Law firms can capitalise on the improved engagement generated by podcasting even further by taking advantage of the format’s potential to be interactive. This might involve responding to questions and comments submitted by listeners or asking listeners to respond to social media polls based on the podcast content. Better still, firms might invite members of their target audiences and relevant experts to join their recorded discussions or to be interviewed as guests.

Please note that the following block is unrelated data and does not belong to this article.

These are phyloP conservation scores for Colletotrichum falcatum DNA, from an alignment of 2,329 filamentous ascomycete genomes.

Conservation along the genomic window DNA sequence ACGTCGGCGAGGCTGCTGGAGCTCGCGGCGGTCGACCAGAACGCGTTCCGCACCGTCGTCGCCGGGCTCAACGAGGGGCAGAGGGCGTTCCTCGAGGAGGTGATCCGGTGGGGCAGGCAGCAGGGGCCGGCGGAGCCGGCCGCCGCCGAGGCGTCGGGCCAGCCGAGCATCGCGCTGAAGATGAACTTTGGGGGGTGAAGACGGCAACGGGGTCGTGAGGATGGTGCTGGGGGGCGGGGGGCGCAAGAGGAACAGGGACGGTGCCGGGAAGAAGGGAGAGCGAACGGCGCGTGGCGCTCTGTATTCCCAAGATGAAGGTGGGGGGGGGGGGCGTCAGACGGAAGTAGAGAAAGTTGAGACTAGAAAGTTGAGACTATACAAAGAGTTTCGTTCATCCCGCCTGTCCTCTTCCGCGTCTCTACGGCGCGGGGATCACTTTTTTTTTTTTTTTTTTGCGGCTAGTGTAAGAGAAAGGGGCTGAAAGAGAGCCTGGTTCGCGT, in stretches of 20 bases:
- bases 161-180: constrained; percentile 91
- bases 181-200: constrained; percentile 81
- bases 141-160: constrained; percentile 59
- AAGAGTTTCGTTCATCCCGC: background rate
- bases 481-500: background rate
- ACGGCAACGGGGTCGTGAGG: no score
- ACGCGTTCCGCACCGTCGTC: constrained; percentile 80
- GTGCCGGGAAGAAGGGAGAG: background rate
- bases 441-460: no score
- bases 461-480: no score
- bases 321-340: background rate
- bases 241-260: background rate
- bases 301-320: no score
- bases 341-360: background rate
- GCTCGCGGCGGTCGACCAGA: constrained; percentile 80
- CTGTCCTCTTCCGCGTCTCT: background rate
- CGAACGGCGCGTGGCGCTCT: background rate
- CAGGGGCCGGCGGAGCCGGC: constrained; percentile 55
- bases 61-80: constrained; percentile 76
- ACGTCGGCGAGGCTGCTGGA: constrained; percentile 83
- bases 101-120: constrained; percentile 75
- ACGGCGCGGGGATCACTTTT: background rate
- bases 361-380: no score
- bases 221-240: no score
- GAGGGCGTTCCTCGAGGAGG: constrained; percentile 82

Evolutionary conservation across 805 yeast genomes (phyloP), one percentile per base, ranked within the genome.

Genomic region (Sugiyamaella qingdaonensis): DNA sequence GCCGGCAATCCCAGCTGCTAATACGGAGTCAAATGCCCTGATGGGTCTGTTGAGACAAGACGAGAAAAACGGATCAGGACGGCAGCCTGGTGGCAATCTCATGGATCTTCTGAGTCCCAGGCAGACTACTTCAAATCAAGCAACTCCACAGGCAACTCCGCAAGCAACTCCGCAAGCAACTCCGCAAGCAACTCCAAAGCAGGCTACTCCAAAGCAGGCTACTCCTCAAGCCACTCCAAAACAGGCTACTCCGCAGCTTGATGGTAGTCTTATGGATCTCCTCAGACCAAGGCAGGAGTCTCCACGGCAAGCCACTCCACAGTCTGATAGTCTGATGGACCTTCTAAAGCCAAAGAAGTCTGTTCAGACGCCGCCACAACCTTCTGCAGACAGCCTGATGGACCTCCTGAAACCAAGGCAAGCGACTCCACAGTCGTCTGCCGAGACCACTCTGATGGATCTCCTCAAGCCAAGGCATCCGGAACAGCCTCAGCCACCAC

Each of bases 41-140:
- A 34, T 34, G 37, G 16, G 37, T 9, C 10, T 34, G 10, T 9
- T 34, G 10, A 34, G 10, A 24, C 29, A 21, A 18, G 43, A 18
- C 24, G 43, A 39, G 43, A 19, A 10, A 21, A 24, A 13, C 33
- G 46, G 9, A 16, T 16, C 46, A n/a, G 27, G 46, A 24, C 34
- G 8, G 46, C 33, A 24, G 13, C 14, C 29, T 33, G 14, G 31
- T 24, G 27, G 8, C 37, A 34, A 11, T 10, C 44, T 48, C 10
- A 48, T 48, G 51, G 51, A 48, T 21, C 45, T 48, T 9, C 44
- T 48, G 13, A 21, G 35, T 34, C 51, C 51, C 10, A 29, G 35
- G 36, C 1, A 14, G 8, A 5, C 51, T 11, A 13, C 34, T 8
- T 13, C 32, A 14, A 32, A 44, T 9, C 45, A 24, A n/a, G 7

The latter technique has been shown to have particular potential. Through collaborative projects like podcasts, law firms can better navigate the increasingly challenging interface between their own private practices and the in-house legal counsel employed by their clients. As a growing number of corporations are investing in cost-effective, in-house legal solutions, law firms must re-frame their services to ensure the longevity of those business relationships. Very often, firms do this by emphasising the value of combining the sector and company-specific expertise of general counsel with the specialist knowledge of their own lawyers in a particular area of law. Some time ago, Hogan Lovells welcomed Lindsey Finch, Senior Counsel at Salesforce, onto the What’s Next? podcast to discuss cybersecurity and data privacy with one of the firm’s partners. 8 The resulting conversation demonstrated the complementary relationship that can exist between in-house and private practice legal advisors. Following this, the firm launched a series of regular podcasts entitled ‘Helping in-house counsel master digital’. The opportunities for improved interaction and engagement offered by podcasting are evident and are already being incorporated into the branding strategies of the world’s most forward thinking law firms.